ProteinVis: Visualizing a large tree in Haskell and OpenGL

Written by Jeff Heard on January 18th, 2009

The following is a screenshot of ProteinVis, a tree viewer for hierarchical clusterings of proteins in the human Genome.  I did this project a while back with a colleague, Xiaojun Guan, and a professor of biology at UNC Chapel Hill, Dr William Kaufman.  Clicking on a node in the tree builds a set (actually, these are lazily computed from sets that are declared to be part of the tree at load time) of proteins that share Gene Ontology terms.

ProteinVis: A viewer for clusterings of human proteins

Click for a larger view

The basic idea is to look at the Gene Ontology terms that have been assigned to individual proteins in context of other similar proteins to see if the Gene Ontolog terms make sense in context. This was one of my first visualizations in OpenGL using Haskell, and so the code isn’t what I’d call pretty.  In any case, I’m releasing the source code here under Renci’s open source license, which is included in the source distribution.  I don’t really expect it to be of much interest, though, except to see what I did to get the visualization up and running.  These days I’m writing much better code.

ProteinVis, for win32 environments

ProteinVis, for Linux x86_64 environments

ProteinVis darcs repository

Simple Futures in Haskell

Written by Jeff Heard on January 17th, 2009

One of those things I have to do fairly often in multithreaded programming is send off a whole bunch of threads to do their thing while I do something else on the main thread until they’re done. For example, imagine you’re downloading a bunch of images from the web, you don’t want to call httpGet one image right after another, because network resources are slow and processing them takes up almost no CPU time.  But on the other hand, forkIO doesn’t return anything, so a thread thunk will have to put its contents somewhere you can access them later.  Thus, my short, simple solution, far too small to bother putting up on Hackage:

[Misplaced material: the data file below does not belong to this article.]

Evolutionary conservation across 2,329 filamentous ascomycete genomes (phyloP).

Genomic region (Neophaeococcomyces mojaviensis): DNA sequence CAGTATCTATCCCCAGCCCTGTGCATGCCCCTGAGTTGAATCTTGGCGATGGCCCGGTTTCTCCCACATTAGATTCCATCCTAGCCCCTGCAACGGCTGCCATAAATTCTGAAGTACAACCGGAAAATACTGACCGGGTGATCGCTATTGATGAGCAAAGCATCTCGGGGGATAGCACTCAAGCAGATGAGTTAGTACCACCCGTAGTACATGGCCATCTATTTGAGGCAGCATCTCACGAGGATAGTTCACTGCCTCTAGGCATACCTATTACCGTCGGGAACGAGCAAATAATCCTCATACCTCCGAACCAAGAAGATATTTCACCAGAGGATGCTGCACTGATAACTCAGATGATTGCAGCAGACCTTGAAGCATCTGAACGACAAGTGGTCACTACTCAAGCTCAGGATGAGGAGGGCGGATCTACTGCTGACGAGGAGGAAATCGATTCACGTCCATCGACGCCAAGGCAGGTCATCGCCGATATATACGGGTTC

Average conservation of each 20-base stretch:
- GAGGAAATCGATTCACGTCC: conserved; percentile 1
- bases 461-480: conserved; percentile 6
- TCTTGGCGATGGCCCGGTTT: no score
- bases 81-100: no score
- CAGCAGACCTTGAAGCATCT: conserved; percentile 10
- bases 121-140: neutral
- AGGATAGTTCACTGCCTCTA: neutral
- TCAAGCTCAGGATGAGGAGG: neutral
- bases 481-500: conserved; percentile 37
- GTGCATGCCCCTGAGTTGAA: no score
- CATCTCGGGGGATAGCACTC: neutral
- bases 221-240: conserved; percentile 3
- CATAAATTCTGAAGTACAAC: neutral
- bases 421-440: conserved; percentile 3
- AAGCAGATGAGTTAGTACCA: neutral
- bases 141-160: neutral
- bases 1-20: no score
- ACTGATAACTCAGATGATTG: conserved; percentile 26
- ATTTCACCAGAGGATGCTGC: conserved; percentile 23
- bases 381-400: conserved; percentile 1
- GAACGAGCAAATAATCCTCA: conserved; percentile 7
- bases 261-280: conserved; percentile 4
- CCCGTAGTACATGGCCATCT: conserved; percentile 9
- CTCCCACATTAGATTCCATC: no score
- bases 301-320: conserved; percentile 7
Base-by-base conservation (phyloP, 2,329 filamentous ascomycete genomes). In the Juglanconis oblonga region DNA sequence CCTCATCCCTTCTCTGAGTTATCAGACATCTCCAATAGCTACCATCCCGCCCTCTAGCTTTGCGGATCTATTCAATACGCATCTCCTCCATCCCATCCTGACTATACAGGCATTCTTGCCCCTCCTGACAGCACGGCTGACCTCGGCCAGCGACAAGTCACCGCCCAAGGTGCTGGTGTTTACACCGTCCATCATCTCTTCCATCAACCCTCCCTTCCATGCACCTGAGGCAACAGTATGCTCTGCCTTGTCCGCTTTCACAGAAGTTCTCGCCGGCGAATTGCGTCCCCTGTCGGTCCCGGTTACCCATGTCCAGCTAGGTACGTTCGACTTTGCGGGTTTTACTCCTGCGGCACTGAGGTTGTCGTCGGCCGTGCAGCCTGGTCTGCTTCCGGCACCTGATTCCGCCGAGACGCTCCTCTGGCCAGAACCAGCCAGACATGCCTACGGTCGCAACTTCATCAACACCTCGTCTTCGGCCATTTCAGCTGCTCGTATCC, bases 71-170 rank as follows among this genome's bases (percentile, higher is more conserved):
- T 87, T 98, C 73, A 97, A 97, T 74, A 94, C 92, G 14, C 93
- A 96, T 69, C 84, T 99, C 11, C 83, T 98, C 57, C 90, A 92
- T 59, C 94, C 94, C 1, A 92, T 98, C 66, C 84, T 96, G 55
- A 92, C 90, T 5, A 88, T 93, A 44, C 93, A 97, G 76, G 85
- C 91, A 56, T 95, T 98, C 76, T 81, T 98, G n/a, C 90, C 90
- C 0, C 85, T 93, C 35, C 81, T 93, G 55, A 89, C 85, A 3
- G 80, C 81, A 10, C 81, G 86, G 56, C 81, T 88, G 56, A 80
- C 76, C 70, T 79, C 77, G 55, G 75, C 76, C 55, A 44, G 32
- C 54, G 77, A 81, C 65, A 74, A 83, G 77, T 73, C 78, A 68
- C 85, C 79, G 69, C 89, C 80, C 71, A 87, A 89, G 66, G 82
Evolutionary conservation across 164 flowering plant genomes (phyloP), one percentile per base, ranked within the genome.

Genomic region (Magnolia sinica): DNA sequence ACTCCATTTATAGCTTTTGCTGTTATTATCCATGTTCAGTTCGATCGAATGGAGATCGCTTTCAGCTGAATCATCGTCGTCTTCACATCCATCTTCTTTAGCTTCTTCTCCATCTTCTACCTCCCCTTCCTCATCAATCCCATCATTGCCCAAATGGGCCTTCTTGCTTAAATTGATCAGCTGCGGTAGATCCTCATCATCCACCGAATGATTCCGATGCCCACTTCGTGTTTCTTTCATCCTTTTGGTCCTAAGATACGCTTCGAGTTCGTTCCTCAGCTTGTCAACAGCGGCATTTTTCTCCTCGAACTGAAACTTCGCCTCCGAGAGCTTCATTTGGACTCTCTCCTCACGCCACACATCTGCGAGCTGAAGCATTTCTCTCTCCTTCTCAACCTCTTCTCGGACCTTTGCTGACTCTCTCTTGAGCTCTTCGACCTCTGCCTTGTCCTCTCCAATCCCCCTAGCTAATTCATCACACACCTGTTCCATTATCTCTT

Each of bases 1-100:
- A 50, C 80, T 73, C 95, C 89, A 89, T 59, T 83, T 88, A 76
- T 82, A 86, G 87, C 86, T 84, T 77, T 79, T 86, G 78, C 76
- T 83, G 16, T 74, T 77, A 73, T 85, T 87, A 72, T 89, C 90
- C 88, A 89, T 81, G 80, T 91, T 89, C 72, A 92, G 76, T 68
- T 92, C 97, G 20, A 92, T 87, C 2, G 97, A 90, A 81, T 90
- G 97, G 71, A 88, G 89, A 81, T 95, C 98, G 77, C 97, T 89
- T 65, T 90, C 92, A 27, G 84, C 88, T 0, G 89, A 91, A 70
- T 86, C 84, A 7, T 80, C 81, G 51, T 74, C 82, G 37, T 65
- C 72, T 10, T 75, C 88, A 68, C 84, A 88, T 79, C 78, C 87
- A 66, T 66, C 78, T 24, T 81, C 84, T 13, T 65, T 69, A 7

module Control.Concurrent.Future where

import Control.Concurrent

future :: IO a -> IO (MVar a)
future thunk = do
    ref <- newEmptyMVar
    forkIO $ thunk >>= putMVar ref
    return ref

forceAll :: [MVar a] -> IO [a]
forceAll = mapM takeMVar

To use this, simply do a mapM (future thunk) parms, where thunk corresponds to (thunk :: IO a -> IO (MVar a)) and parms is the list of parameter sets (one item per thread), an [a].  This will spark off a whole bunch of threads that will do their thing while you continue along in the program.  Then when you need all the data, forceAll (also known as a “barrier” in multithreaded programming lingo) will take a list of asynchronous actions and force the program to wait for them all to complete.  If you need all the results immediately after you spark the threads, then the following simple line will do:

stuff' <- mapM future stuff >>= forceAll

iBiblio traffic, search engine hits, and cross-traffic

Written by Jeff Heard on January 17th, 2009

Here’s a visualization concept I came up with a while back to look at the way search engines and word-of-mouth affects hit frequency on the iBiblio web-traffic log.  iBiblio consists of around 420 sites.   Each one of the circles you see represents one of the websites.  The size of each pie slice inside grows with respect to the number of hits by individual search engines (see the legend for which ones).  The size of the circle grows with respect to the overall number of hits by people other than search engines.  Hits are counted by number of unique incoming IP addresses per day.  Links get drawn between cliques of websites where more than 1/4th of the unique IP addresses are the same on that day, meaning, more or less, that those sites often share traffic.

This viz was developed entirely using Haskell and Cairo to crunch the weblogs and draw the data.  The total amount of data was around 10TB (yes, terabytes), and the visualization took about a day to process into a static animation.  Note that these are both size-compressed.  The original is meant to run on a wall-sized (16′x9′) or on our specialized visualization dome.  If you click on the image, you can see the original size.

A month in the life of iBiblio

A day in the life of iBiblio

A day in the life of iBiblio